While most graduates go their separate ways after the commencement ceremony, one group of 13 doctoral program alumni worked together to write a business book, People Practics: 17 Practical Tactics for Business & Nonprofit Success, released Tuesday. It is based on what they learned about organizational psychology. These new “doctors” graduated in April from Phillips Graduate University in Chatsworth, Calif., a standalone graduate school of psychology that was recently renamed the Phillips Education Center for Campbellsville University.
As the book’s editor, I (Deborah Jackson) was a graduate of the program, which taught students a mixture of business and psychology topics with the practical aim of making us better business consultants and leaders.
In 2017, the professor of my grad cohort’s Organizational Behavior course asked us to each write a book chapter as our final semester assignment. Those chapters became the basis of People Practics. I, as the book editor, coined the word “practics” as a combination of the words “practical” and “tactics.”
There are lots of business books out there. This one is unique in that it’s based on understanding human behavior and leadership in an organizational context. And because our grad cohort worked together to write it.
The book discusses topics such as employee motivation, teamwork, conflict resolution, best practices in leadership, improving organizational culture, strategic planning, process improvement and more.
Kristyl Smith, who wrote a chapter on how to best conduct research in your organization, says, “People Practics is the book I wish I’d had when I served as the executive director for a small nonprofit. The foundation of our doctoral program was to transfer high-level knowledge to everyday people. I believe we have accomplished that goal wonderfully in this book.”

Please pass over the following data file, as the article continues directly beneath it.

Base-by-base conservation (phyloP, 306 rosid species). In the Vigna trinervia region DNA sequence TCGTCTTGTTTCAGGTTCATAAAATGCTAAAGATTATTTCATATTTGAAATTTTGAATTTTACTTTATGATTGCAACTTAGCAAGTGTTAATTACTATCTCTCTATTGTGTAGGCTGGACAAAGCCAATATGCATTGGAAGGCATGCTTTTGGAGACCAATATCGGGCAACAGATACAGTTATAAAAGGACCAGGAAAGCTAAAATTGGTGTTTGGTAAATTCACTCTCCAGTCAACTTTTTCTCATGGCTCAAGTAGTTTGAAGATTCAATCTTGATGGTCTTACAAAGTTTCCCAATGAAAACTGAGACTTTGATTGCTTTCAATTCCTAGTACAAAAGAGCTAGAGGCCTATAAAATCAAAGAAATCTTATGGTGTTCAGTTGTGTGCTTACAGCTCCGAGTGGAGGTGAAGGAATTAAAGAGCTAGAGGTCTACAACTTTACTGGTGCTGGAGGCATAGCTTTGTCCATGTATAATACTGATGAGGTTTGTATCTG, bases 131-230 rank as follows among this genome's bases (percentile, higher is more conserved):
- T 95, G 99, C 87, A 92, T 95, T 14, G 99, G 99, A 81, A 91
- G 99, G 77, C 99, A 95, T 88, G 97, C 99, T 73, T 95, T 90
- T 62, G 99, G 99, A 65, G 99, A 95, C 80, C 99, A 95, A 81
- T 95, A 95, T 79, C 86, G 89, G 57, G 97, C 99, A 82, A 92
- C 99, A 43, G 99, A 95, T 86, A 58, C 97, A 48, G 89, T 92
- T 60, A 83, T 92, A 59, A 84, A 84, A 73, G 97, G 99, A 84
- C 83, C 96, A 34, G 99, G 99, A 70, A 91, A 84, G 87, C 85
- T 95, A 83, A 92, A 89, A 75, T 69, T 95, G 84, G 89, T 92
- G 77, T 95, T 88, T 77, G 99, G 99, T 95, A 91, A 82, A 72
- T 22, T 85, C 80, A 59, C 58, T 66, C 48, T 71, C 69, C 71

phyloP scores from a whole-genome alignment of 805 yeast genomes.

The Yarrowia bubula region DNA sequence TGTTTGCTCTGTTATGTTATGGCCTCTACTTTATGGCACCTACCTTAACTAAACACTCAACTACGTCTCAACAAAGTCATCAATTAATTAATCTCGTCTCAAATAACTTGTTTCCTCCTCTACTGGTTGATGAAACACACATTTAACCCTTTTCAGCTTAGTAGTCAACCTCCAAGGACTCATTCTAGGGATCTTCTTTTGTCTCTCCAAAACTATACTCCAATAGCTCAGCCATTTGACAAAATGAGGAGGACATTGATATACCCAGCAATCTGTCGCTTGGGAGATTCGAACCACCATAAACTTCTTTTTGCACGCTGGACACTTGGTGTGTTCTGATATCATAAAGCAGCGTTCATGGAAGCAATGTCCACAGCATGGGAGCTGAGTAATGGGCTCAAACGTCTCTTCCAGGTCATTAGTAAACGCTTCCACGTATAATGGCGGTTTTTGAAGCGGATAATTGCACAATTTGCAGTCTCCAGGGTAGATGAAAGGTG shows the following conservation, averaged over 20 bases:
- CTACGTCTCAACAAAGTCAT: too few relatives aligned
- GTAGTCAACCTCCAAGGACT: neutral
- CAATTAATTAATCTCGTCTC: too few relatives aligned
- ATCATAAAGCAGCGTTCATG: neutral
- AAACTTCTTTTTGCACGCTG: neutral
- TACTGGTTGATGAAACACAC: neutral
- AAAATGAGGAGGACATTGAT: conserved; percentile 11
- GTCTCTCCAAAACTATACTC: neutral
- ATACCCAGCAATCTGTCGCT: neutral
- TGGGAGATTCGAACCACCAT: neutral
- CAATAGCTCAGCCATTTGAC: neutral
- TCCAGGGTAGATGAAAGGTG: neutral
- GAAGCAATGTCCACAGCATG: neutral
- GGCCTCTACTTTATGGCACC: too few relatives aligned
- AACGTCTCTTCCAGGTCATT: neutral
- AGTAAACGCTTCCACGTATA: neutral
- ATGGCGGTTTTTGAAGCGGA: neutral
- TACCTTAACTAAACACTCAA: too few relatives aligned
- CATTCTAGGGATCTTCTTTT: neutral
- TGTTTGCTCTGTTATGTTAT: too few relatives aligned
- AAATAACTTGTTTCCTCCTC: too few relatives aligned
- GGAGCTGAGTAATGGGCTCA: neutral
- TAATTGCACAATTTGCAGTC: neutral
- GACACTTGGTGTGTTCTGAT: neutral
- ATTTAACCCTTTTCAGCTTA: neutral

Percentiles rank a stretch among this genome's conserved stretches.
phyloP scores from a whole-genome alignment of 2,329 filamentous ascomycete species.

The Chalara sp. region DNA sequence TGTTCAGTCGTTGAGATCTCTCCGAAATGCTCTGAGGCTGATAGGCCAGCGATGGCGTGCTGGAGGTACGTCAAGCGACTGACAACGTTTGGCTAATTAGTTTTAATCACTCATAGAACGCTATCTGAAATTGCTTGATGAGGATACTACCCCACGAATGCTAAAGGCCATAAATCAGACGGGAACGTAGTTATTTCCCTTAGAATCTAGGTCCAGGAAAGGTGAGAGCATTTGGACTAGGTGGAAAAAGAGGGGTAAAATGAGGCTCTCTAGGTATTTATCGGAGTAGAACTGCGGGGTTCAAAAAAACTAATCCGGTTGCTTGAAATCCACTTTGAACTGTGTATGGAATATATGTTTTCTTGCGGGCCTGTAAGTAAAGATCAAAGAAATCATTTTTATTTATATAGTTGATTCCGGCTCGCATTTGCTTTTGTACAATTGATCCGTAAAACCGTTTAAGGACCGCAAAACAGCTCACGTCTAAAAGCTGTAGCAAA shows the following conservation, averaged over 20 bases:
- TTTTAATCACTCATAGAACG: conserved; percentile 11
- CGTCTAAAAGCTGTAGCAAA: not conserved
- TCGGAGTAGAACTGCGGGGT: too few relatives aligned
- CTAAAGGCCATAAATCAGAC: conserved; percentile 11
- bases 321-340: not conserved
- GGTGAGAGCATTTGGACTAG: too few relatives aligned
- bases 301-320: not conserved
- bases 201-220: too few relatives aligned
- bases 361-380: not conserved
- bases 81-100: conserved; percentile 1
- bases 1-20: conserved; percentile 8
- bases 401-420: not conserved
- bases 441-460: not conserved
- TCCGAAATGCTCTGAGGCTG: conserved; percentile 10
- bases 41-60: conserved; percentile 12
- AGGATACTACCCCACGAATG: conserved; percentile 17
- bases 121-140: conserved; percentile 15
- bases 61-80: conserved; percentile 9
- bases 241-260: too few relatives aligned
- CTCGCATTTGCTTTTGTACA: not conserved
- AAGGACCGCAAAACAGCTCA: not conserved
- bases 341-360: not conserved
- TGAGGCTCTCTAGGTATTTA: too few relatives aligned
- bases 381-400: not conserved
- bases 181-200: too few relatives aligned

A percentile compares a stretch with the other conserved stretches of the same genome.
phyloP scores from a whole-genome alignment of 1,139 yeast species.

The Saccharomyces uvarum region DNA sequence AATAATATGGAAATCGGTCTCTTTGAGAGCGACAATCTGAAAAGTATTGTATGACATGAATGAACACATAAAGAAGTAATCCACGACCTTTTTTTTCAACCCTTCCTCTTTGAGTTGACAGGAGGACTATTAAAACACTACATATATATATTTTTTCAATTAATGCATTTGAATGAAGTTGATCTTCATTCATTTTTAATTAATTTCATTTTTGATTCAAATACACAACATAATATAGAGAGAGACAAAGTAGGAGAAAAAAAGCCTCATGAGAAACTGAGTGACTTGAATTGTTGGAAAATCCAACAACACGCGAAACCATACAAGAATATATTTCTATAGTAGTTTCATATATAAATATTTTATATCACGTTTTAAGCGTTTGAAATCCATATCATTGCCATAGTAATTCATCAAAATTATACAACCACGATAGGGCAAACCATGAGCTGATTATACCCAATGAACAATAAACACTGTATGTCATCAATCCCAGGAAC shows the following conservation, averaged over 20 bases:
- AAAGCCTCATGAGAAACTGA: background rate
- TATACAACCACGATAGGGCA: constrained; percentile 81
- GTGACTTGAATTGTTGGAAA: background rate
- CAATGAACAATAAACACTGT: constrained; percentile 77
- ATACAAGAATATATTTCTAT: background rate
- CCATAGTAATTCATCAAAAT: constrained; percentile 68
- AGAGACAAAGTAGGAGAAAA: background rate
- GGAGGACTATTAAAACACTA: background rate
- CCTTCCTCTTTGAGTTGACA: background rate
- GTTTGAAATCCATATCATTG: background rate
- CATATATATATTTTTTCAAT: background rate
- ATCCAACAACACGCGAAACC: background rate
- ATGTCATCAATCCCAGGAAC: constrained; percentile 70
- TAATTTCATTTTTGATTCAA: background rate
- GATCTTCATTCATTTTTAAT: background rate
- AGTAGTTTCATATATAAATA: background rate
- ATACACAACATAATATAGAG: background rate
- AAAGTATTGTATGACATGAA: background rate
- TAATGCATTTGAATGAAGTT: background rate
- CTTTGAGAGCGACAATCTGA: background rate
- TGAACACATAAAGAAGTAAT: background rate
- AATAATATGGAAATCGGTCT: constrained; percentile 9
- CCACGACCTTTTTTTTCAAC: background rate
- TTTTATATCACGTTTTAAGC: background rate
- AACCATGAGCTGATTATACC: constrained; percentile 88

Another of the book’s authors, Alice Nkore, an international student from Uganda, describes the diversity of the authors. “Another member of my grad cohort is originally from Ghana in West Africa,” she said. “We are mostly female and African American. We are diverse in terms of ethnicity, race, religion, and sexual orientation. Grad school became a great experience of learning to work together.”
Nkore characterizes the book as “written by experts in various fields. Every tactic presented is also based on extensive research. The book offers business information that any business leader would pay a consultant to provide.”
Sherman Mitchell, a nonprofit executive, wrote a chapter on how to manage change in organizations. Regarding the process of working with other students to attain a doctorate and then write a book together, he says, “I think of what psychologist Abraham Maslow said: ‘You will either step forward into growth or backward into safety.’ Our cohort had the audacity to not make excuses, to set a goal, work tirelessly, and trust the process. Our book affirms our ability to contribute to the world as leaders.”
The book’s authors work in various industries and capacities, including as business consultants, mental health professionals, marketing professionals, university instructors, small business owners, business managers, and nonprofit executives. Several have authored other books or have published articles in academic journals related to organizational psychology.
The 13 contributing authors are Bennett Annan, PsyD, EdD, MBA, MS, MA, LMFT; Margaret Easter, PsyD; Melanie Gharapetian, PsyD; Greg Hilsenrath, PsyD; Raffi Islikaplan, PsyD; Deborah A. Jackson, PsyD; Sherman L. Mitchell, II, PsyD, MAIOP, MPA; Jamie Menendez-Adamski, PsyD, MA; Ramila Naziri, PsyD; Alice Nkore, PsyD, MBA; Brandy Reid, PsyD, LMFT; Shari Scott, PsyD, MA; and Kristyl J. L. Smith, PsyD.